Tributes to Jason Rivera and Wilbert Mora – two NYPD officers slain in the line of duty earlier this year – were added to a memorial wall at the Harlem precinct where they were assigned.
Police officials, fellow officers and loved ones of the fallen officers gathered outside the 32nd Precinct Friday afternoon for a ceremony before they moved into the stationhouse, where the redesigned Line of Duty Death Memorial Wall was unveiled.
“Detectives Wilbert Mora and Jason Rivera were two promising and exceptional officers,” Police Commissioner Keechant Sewell said.
“As we unveil the plaques upon the wall of the 32, the names of our heroes will forever be memorialized for the next generation of the NYPD to honor,” the top cop added. “They now join their fellow fallen officers of the 32 who gave their lives in the storied history of service to this city.”
The redesign of the memorial wall was organized by a group of retired officers, according to Inspector Amir Yakatally, commanding officer of the 32nd Precinct.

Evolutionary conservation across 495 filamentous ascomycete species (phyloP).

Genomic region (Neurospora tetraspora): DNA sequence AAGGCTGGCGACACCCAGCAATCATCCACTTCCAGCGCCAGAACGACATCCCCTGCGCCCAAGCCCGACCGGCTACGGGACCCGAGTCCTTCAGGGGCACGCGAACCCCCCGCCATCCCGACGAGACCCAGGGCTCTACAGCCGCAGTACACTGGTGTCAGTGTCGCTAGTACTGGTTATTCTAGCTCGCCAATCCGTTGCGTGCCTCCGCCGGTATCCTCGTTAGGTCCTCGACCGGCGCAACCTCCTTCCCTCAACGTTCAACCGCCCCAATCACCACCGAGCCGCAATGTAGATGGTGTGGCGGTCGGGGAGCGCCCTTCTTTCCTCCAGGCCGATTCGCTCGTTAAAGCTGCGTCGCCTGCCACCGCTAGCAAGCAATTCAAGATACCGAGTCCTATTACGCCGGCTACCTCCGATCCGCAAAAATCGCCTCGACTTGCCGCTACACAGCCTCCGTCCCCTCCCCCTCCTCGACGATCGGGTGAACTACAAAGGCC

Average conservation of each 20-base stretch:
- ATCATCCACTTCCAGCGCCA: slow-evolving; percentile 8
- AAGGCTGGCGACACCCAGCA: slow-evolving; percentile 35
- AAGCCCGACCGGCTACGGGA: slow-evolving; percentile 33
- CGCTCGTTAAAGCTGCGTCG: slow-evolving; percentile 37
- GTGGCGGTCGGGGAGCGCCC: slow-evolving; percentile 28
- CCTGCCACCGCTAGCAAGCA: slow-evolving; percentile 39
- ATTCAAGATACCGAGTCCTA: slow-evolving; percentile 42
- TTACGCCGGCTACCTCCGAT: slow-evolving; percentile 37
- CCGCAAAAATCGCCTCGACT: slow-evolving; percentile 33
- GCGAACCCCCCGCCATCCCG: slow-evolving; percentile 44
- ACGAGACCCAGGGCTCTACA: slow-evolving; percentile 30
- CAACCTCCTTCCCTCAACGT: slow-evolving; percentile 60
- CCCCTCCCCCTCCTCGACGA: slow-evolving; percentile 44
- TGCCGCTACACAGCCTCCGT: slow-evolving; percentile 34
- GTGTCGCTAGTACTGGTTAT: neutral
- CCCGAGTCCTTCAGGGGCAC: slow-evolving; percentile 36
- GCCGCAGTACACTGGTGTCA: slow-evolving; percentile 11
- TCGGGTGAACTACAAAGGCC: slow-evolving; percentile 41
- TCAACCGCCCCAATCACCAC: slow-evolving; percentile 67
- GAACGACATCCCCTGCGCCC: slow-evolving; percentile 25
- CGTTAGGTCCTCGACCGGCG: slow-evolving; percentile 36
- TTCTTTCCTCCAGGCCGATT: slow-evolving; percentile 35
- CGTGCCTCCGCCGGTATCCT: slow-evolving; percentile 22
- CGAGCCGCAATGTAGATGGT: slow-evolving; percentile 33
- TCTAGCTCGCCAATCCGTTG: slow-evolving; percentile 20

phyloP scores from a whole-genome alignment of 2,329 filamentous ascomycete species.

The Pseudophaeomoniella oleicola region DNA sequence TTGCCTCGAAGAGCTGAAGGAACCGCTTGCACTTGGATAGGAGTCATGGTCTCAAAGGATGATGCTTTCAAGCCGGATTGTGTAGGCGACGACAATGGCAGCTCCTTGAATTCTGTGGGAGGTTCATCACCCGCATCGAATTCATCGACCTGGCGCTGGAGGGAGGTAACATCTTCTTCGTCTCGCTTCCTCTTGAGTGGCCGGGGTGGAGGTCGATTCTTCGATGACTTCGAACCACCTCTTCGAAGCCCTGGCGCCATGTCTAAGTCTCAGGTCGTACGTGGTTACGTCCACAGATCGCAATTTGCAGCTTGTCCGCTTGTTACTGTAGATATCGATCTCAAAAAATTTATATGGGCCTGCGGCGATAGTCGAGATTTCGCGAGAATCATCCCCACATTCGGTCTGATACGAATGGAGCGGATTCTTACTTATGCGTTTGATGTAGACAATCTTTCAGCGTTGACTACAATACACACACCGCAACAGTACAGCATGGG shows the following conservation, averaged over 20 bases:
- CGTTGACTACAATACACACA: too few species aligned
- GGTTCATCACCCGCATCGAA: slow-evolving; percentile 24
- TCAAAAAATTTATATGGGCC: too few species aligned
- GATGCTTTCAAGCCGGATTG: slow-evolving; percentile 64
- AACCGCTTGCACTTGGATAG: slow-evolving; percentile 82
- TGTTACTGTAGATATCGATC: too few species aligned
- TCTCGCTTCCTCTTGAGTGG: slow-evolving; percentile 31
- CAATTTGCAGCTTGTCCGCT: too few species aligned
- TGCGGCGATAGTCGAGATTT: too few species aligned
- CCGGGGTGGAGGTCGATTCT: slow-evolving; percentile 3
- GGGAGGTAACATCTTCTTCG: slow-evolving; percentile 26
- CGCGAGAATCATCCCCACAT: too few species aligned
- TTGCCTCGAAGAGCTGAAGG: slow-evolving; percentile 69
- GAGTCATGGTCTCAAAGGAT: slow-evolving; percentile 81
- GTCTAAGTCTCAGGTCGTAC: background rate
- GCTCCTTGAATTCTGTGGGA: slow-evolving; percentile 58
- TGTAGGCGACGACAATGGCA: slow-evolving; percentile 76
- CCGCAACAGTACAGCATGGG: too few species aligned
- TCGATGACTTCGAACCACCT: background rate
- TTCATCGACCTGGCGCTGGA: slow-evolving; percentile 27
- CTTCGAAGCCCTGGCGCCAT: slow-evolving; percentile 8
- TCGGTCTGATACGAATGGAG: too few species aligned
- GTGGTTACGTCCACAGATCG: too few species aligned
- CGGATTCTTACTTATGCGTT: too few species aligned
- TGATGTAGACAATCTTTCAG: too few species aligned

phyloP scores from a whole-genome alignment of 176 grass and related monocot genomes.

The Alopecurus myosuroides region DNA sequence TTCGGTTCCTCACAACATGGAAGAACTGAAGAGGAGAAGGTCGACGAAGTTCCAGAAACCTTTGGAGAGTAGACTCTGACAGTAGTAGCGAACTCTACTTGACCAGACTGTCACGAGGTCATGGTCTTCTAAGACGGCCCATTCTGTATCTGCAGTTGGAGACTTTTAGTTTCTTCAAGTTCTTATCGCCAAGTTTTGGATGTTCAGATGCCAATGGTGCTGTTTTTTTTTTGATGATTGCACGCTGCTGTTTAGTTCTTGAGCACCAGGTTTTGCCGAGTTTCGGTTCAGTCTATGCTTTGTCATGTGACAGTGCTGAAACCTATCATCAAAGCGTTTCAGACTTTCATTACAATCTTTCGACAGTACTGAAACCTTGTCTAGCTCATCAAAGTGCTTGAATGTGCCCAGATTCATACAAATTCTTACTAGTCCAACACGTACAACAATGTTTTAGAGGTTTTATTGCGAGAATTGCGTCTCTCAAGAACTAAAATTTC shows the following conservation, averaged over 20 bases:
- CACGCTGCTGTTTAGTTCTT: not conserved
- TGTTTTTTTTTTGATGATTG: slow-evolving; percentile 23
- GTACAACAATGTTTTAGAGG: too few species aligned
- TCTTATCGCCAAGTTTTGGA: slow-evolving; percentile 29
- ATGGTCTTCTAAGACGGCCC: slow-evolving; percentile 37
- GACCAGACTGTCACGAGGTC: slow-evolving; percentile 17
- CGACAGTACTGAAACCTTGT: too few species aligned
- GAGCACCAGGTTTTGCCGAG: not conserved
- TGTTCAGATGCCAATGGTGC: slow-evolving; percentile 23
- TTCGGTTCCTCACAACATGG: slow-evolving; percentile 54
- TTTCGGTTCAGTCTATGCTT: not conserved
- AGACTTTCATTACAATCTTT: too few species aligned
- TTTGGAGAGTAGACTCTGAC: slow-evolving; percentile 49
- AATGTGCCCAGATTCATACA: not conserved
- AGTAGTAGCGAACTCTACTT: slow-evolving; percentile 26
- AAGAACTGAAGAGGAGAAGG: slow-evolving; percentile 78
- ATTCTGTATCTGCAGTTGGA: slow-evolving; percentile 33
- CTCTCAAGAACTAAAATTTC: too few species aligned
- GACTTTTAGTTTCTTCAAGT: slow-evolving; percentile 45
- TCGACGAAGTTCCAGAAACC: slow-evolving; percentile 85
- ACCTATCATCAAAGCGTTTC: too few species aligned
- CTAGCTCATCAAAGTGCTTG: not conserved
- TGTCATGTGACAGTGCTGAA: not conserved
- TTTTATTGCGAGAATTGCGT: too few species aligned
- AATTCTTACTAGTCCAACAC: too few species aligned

It was transported, with a police escort, from Long Island to the station house, he said.
When the redesigned wall arrived, “it was a somber feeling that now two young men who were standing in roll call at the beginning of the year, so full of life, vigor, and future achievements, were now officially accounted for on our Wall of Heroes,” Yakatally said.
Rivera, 22, and Mora, 27, were killed when a gunman ambushed them as they responded to a Jan. 21 domestic violence call on West 135th Street.
Both officers were given ceremonious send-offs at St. Patrick’s Cathedral in February.
“Though days have gotten much harder than the last time there was a gathering, I find just a tiny bit of solace in knowing that he’s in a better place,” Dominique Rivera, wife of Jason Rivera, said Friday. “I realize that those we love never truly leave us and there are things that death cannot touch. And that’s my connection with him.”
Mora’s sister, Karina Mora, pushed for legislative change in the wake of the officers’ deaths.
“Armed violence stole the lives of young men full of dreams, exemplary people for their community,” she said in Spanish, as translated by WPIX.
“It’s been three months. We’ve been looking for answers and we still don’t have them.”
“Enough already,” she said. “Neither Wilbert’s death, nor his partner’s, nor the pain of our families, nor the pain of the community, much less my desperate calls have made you do anything to change the condition that put them in their position.”